The election is right around the corner and if anyone associated with either campaign has promised anything to the cattle industry, it was after the deadline for this column.
I guess it's not surprising. There aren't enough cowpeople to populate a feedlot fly strip, much less constitute a demographically important voting bloc.
Nonetheless, with all the issues in the cattle business, it seems they could find something to promise us. I have an idea.
Promise to allow Creekstone to use voluntary tests for BSE. A federal appeals court in Washington, D.C., ruled in late August that USDA was within their rights to keep Creekstone from testing cattle.
"But,” I would thunder if I were a candidate, "being ‘within their rights' and ‘right' are two different things!” I'm not certain I'd be correct, but I'd thunder it anyway. And I would use "mad cow” liberally.
Here is why. First, a sizable chunk of cattle people—many of them in Midwest battleground states—believe Creekstone should be able to test cattle for anything they want. Many of them also think (with scant evidence, but I wouldn't thunder that) we could have regained Japanese and Korean markets sooner if universal testing had been used.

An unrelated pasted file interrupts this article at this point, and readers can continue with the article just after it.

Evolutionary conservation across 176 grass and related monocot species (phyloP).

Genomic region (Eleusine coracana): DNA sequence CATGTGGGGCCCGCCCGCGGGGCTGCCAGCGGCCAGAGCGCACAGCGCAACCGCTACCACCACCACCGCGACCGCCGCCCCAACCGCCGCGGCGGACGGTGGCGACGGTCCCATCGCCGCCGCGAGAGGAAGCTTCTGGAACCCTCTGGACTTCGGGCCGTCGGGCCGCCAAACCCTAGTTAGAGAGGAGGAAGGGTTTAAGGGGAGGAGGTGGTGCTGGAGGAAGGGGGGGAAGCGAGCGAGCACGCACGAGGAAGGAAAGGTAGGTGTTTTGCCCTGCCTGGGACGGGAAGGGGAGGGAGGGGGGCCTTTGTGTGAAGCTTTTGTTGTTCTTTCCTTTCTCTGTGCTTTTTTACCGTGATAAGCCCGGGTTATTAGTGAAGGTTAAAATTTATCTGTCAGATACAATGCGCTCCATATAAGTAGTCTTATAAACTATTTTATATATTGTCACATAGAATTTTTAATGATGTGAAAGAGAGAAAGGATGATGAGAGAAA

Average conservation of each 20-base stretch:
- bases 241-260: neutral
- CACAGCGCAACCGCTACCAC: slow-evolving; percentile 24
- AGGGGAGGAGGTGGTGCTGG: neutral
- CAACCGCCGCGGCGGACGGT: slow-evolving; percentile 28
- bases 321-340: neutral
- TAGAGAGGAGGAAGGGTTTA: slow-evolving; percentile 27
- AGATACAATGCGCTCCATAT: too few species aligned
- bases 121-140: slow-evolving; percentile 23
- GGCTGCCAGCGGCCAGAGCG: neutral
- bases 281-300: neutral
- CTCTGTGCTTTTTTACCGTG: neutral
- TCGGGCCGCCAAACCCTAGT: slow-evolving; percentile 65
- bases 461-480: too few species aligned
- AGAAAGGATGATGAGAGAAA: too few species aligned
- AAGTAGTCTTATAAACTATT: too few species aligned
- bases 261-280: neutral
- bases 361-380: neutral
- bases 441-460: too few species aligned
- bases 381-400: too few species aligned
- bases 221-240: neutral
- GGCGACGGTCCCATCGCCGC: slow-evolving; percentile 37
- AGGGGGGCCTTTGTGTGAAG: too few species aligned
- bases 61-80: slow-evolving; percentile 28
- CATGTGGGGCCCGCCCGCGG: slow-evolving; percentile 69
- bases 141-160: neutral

USDA's argument centers on cost and potential market chaos associated with a private company using an imperfect test on cattle too young to show any signs of the disease.
Pshaw, I say. That is a weak political argument, because it requires some understanding of how the disease works. Fat chance of that selling in a debate sound bite.
To be frank, I'm with the lefties on this. I doubt Japan would have gone for Creekstone's testing program, but it might have helped.
I don't share USDA's concern about market effects of false positives. Watching the public—and press—react to new cases in Canada makes me think the BSE scare is over. The public realizes there is some of it around and they have decided that it isn't a big threat.
Back to the free advice. If I were Barack Obama, I'd attack the Creekstone case as proof Republicans pander to "big business” at the expense of "family farmers.”
On the other hand, if I'm with McCain, I would promise to can the policy because it is a glaring example of federal rules interfering with private initiative. In fact, I might even accuse the Bush-influenced USDA of caving to big packers on the matter.
That's my free advice to the candidates. There may not be as many cattlemen as unemployed steelworkers, but does that mean we don't deserve promises of our own?
Steve Cornett, Editor Emeritus writes from Canyon, Texas email@example.com